After the pandemic struck, almost all departments, including those that drive sustainability, had to update their objectives as bakeries struggled to meet an unexpected surge for baked foods, or had to scramble to find customers to make up for lost sales. Bimbo Bakeries USA (BBU), Horsham, Pa., even had to reopen a bakery to meet retailers’ needs.

Christopher Wolfe, BBU’s corporate director, environmental and sustainability, noted that operating its production lines on overdrive while tweaking its product mix to eliminate changeovers provided some unanticipated benefits from an energy management and environmental perspective.

“Initially, we reduced SKUs, but with that efficiency, our waste declined,” Mr. Wolfe told Baking & Snack in its December issue. “Traditional waste, whether you are looking at food waste or plant trash, was down significantly. Based on the sheer fact that we’re getting a better yield, the energy intensities went down as far as how much energy we had to use to make the same amount of products.”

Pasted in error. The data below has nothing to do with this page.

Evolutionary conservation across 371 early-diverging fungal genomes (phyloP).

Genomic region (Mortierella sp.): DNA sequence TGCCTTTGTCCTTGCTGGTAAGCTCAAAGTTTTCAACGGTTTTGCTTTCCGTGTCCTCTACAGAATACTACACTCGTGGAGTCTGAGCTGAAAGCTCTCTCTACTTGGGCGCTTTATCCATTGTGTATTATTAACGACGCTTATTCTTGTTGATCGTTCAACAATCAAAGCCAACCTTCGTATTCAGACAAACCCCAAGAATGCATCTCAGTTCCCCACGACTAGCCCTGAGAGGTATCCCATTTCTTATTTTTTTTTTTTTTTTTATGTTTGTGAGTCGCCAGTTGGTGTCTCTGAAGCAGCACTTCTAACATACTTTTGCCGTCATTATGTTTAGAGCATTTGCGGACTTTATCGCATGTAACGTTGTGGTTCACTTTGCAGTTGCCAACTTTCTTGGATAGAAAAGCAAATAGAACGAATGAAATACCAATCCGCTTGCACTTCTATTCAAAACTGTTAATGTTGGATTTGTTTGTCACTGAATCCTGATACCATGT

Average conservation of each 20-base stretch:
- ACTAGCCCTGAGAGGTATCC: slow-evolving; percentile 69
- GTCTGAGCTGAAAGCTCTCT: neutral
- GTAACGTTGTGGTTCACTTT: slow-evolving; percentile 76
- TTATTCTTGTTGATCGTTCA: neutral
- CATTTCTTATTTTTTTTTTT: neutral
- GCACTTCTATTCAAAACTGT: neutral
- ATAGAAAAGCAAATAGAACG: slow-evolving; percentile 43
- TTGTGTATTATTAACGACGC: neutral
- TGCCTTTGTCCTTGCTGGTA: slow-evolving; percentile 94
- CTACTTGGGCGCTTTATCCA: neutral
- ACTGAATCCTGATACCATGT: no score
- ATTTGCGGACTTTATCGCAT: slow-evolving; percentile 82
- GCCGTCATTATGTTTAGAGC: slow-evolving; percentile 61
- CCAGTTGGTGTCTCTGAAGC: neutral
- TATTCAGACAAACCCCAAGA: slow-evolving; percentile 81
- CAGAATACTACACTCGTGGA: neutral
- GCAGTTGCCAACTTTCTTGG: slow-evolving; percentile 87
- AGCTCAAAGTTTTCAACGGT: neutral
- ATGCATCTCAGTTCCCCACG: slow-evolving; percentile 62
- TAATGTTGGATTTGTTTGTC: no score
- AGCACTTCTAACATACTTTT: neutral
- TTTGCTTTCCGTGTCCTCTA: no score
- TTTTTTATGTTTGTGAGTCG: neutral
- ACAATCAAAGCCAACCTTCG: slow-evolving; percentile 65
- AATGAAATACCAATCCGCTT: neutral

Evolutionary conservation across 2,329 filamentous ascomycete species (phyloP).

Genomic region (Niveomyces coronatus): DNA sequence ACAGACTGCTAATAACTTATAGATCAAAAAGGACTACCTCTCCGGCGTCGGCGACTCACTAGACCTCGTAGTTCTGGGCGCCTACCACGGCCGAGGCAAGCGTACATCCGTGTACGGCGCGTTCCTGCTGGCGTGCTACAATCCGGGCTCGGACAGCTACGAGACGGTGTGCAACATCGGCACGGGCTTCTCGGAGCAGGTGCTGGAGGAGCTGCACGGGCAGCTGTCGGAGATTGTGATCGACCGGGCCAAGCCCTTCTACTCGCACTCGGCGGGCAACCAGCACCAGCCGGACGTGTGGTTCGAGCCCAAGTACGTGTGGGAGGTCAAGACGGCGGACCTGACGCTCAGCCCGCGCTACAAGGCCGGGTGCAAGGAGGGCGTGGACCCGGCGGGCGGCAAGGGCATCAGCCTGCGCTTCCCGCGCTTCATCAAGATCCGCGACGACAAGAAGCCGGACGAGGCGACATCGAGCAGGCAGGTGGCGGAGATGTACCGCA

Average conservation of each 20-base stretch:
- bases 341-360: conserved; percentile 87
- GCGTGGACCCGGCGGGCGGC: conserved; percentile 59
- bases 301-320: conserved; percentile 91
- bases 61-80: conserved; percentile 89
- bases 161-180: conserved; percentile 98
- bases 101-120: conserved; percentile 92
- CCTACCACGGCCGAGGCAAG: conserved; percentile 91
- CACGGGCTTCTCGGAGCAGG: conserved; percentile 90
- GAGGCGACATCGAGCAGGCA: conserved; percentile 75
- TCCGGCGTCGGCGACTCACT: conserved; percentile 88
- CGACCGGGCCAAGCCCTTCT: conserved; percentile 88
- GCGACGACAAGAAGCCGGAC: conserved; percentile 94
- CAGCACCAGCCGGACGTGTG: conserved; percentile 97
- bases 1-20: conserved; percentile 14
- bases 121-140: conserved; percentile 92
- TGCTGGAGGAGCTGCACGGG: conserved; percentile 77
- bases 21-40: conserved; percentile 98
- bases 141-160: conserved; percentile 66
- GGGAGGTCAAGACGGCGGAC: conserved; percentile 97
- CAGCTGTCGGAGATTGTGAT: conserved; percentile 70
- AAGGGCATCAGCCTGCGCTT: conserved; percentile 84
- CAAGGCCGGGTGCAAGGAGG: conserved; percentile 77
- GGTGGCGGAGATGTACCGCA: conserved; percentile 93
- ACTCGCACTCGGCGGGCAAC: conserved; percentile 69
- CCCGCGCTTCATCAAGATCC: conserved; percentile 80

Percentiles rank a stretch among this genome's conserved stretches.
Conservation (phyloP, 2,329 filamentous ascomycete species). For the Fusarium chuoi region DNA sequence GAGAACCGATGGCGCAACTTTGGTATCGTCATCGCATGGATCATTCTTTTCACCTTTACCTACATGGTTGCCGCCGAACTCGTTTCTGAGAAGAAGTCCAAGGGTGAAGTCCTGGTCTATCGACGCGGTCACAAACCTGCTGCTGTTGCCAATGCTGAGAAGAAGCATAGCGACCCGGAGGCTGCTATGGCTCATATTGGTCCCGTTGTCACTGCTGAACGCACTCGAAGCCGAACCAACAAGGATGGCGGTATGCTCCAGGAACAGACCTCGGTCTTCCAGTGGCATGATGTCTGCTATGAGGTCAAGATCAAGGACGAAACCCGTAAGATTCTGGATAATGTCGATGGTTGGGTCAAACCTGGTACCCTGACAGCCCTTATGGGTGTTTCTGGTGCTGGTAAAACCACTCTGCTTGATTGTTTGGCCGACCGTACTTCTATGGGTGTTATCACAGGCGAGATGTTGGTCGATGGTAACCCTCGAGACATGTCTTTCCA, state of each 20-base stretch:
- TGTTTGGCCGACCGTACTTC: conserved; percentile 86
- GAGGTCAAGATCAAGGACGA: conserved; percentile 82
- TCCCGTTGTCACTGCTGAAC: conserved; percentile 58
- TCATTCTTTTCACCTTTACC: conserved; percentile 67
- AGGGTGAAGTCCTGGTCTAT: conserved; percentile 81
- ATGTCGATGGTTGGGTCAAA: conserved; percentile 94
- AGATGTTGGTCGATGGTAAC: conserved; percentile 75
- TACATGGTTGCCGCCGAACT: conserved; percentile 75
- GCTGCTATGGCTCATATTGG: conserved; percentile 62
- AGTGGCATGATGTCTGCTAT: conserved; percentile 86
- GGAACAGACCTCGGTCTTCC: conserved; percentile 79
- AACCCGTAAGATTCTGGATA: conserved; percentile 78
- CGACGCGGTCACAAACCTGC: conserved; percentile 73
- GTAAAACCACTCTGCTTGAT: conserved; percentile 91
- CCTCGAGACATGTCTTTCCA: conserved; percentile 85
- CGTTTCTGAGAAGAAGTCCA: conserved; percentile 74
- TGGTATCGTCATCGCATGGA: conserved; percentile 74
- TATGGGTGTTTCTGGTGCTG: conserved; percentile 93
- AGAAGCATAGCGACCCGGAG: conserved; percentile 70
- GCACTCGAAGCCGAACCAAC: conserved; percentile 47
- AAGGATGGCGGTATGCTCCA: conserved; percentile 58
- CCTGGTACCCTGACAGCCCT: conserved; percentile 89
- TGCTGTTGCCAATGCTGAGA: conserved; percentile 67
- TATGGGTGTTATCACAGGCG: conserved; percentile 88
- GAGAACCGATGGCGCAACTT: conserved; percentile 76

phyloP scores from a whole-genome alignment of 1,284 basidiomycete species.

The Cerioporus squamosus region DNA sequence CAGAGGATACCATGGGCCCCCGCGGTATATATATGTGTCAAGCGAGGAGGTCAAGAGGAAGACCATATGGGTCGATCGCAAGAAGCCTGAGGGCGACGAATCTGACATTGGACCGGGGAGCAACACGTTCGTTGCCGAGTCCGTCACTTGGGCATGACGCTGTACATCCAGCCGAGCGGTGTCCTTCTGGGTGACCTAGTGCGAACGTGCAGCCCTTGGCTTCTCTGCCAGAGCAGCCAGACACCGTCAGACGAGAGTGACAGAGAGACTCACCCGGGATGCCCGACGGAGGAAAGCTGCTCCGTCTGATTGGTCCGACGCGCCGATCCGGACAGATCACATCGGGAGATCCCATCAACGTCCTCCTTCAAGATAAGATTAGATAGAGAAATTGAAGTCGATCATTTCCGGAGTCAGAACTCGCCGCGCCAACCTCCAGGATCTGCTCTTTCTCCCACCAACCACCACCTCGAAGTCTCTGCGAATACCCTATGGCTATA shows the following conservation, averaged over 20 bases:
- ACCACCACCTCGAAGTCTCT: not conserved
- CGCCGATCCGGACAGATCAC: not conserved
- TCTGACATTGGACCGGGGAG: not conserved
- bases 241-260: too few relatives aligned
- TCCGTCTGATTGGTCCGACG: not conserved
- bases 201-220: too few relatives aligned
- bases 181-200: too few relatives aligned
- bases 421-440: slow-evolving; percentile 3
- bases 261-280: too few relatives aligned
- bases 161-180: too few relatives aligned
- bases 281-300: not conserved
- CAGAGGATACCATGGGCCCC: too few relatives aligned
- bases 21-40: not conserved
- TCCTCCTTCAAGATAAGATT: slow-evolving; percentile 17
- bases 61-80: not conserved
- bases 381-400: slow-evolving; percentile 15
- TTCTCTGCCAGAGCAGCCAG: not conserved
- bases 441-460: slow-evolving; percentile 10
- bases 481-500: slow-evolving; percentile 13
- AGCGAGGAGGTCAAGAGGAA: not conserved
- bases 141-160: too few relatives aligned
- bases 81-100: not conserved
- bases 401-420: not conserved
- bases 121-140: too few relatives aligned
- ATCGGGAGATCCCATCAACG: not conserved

He pointed out that key performance indicators (KPIs) for electricity, natural gas, water and traditional waste outperformed expectations as bakeries operated more efficiently.

“From an operators’ perspective, volume is a wonderful thing,” Mr. Wolfe explained. “If a bakery goes from shutting down X amount of hours per week to running for hours on end, it makes everyone’s job that much more efficient, and that has a synergistic impact for all KPIs.”

Even during the most difficult of times, well-run companies find new ways to make themselves even better.